February 13, 2024 - Written by: Nancy Pollard
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Urban Occupations

Lemarche villaageBeing a city girl has some advantages. While I may not have at hand a beautiful view of a stunning landscape and the accompanying clean air – all quite laudable attributes – I do have the advantages of a constantly changing scene of events and people, with loads of diverse art forms at my fingertips. Although shops and restaurants might not feed your mind and soul, they have other appealing qualities. This brought to my mind thoughts about the  proliferation of  trade fairs in urban centers,(Bologna has many) which  serve to introduce not only trends in fashion and furnishings, but also in food, wine and art. 

A European Institution

Crystal Palace in 1851 commissioned by Prince Albert for the London Trade ExhibitionRecords of trade fairs can be traced to ancient Greece and Rome, and it is in Europe that they become more formalized during the Middle Ages. Traders in European  countries held  markets on fixed dates in both towns and cities, and other events would be coordinated around these “Mart” fairs.  It was, however,  the Industrial Revolution that gave the concept of trade fairs a much broader scope. According to the source of almost all my knowledge, Wikipedia, the capstone and introduction of industrial design most likely was in 1851, when Prince Albert organized “The Great Exhibition of the Works of Industry of All Nations” in London. This extravaganza showcased the latest innovations in science, technology, and industry. The Crystal Palace, built by a greenhouse designer, housed over 17,000 exhibitors. The event attracted over six million visitors and set the standard for future internationalBoston Public Library archives 1893 Chicago' world Fair exhibitions.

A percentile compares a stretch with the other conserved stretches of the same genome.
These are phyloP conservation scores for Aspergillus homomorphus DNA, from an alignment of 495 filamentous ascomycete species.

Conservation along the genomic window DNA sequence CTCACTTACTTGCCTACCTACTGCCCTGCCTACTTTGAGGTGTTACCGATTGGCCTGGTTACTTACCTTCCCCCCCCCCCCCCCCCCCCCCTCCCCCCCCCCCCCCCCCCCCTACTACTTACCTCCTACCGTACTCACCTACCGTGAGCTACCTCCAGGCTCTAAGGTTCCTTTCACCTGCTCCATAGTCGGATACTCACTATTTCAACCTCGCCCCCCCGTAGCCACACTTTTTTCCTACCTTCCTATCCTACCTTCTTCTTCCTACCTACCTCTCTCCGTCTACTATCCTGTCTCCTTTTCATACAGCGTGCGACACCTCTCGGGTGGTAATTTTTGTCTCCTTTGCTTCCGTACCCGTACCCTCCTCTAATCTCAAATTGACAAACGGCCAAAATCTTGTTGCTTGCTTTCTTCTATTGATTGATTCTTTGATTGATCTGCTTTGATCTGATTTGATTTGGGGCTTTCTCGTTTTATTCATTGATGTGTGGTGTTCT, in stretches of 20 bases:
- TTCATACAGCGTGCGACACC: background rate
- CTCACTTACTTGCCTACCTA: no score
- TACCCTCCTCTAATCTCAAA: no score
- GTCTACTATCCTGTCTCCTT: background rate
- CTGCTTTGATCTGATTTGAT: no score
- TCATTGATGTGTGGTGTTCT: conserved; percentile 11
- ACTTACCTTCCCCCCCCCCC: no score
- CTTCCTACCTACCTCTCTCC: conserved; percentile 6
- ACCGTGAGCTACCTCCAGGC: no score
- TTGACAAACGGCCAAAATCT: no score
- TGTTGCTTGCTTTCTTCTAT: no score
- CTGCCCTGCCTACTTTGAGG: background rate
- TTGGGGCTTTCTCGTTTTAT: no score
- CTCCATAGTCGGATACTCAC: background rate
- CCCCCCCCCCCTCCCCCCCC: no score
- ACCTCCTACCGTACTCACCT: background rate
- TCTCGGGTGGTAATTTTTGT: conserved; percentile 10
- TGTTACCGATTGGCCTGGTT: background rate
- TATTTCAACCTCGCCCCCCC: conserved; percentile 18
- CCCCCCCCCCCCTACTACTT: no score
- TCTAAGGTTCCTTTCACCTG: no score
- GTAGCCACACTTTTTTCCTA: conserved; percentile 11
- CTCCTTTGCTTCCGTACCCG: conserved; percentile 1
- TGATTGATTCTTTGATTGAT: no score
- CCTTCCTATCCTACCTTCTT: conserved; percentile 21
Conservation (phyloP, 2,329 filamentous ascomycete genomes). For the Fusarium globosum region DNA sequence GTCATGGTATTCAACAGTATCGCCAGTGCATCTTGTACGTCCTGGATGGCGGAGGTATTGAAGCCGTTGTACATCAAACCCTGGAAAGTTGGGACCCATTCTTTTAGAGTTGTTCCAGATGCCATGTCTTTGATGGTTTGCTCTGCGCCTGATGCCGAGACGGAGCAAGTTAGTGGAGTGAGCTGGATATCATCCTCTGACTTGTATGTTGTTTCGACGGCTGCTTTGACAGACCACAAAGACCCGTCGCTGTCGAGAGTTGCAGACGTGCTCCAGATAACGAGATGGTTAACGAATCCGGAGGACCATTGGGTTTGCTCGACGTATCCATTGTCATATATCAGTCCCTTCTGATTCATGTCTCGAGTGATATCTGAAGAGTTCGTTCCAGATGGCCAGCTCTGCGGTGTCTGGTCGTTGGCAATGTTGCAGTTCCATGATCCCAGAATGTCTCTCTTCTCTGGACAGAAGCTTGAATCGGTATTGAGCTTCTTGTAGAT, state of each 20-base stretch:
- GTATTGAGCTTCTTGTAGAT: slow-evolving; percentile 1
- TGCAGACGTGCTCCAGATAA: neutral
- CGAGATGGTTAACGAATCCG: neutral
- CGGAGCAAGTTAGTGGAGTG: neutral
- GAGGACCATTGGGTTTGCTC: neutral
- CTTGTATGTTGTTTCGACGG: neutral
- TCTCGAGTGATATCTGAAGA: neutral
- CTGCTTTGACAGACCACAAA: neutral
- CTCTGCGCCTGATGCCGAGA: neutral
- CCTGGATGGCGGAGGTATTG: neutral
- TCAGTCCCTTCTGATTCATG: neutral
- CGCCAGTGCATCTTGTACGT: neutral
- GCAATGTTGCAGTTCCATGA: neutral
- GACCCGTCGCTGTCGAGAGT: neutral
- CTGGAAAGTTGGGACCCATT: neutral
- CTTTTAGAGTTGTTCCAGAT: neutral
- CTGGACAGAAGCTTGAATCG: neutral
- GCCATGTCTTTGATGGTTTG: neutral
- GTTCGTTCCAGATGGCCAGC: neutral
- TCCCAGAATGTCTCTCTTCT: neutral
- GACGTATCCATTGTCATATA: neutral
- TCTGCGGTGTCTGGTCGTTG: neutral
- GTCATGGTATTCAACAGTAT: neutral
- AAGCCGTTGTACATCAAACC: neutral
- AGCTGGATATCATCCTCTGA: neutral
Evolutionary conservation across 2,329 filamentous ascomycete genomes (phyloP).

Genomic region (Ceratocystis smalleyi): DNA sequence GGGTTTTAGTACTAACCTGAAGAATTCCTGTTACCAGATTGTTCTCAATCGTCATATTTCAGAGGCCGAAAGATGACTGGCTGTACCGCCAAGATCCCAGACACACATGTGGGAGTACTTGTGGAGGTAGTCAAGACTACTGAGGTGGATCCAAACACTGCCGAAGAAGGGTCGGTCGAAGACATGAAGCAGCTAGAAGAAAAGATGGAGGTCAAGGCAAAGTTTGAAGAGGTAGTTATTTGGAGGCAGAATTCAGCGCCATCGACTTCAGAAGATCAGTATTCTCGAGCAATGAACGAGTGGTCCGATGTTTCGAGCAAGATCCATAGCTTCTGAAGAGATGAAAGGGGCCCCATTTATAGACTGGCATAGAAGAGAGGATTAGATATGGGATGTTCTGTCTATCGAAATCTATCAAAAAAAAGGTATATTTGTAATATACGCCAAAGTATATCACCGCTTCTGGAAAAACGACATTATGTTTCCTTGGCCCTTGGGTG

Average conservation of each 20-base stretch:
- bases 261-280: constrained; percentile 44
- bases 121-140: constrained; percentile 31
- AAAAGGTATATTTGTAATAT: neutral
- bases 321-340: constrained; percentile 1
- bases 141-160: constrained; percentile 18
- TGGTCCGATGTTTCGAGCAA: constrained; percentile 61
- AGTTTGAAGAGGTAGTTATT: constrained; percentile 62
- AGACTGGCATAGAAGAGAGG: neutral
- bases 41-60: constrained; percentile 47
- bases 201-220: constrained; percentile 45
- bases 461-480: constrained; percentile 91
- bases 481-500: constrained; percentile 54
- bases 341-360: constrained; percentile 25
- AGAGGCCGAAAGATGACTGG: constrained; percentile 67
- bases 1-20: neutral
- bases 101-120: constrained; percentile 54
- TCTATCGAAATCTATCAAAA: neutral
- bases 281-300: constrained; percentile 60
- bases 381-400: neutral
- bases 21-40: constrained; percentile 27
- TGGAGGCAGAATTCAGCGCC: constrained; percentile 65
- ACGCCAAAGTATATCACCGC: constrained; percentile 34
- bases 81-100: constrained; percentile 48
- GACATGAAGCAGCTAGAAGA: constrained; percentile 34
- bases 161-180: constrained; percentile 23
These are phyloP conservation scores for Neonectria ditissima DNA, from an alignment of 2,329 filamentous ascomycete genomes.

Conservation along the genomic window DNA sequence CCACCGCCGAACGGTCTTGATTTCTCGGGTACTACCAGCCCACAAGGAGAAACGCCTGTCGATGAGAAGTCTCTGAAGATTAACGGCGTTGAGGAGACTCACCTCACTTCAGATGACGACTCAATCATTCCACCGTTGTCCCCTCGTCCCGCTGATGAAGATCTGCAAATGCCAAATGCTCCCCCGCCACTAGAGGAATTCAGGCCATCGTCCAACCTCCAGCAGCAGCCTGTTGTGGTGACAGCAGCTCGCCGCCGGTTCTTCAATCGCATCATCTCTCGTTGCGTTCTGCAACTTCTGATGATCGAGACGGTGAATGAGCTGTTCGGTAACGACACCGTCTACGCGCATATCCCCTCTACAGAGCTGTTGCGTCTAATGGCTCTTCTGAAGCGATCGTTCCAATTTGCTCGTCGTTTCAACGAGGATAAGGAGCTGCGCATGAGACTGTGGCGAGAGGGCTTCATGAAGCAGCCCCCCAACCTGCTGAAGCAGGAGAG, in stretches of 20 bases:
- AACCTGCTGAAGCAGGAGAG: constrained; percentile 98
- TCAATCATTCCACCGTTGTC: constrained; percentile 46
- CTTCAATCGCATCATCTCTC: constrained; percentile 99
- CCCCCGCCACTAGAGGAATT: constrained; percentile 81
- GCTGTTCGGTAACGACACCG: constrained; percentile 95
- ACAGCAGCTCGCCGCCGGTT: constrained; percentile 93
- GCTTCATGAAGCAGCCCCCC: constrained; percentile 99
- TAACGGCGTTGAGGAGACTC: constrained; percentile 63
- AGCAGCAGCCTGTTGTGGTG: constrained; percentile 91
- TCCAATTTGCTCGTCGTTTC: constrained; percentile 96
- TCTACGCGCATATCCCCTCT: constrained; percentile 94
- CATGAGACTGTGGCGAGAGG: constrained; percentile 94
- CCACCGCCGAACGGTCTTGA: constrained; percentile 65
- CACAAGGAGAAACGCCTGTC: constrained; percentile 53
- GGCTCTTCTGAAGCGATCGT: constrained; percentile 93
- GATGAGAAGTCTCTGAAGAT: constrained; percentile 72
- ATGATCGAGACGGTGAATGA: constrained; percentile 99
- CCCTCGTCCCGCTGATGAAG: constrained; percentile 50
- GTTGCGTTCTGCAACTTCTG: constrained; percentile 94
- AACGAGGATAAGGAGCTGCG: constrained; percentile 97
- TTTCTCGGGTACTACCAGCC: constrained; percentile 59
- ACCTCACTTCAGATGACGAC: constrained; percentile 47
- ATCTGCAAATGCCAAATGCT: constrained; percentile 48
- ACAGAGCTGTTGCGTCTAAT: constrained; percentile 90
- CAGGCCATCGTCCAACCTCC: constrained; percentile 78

It was not until 1893 that America had its first trade fair in Chicago, similar to those in Europe. My grandfather attended this fair and told me stories about the magnificent  displays and innovations, such as elevators, the first voice recording,  Crackerjacks, diet sodas and Juicy Fruit Gum.  On the artistic side, the Japanese Pavilion and its garden influenced the later architecture of a very young Frank Lloyd Wright when he attended it. Jackson Park, designed by Frederick Law Olmsted specifically for this trade fair, and the Japanese Pavilion and surrounding garden are both gorgeous remnants of the exhibition — pieces of American history that you can visit today. 

 Twist On A Trade Fair

I  did not realize  the existence of Bologna’s internationally prestigious ArteFiera until my daughter’s sister in law, an art historian, arrived from Rome to explore all its aspects.  ArteFiera 2024 celebrated the 50th year of what started as a trade fair for galleries, art publishers and qualifying individual artists. In 1974, the organizers of the fair decided to include a small space for contemporary artists as sort of a point of interest. There were ten featured. This small exhibition’s surprising popularity within ArteFiera exploded into 200 exhibitors by the following year.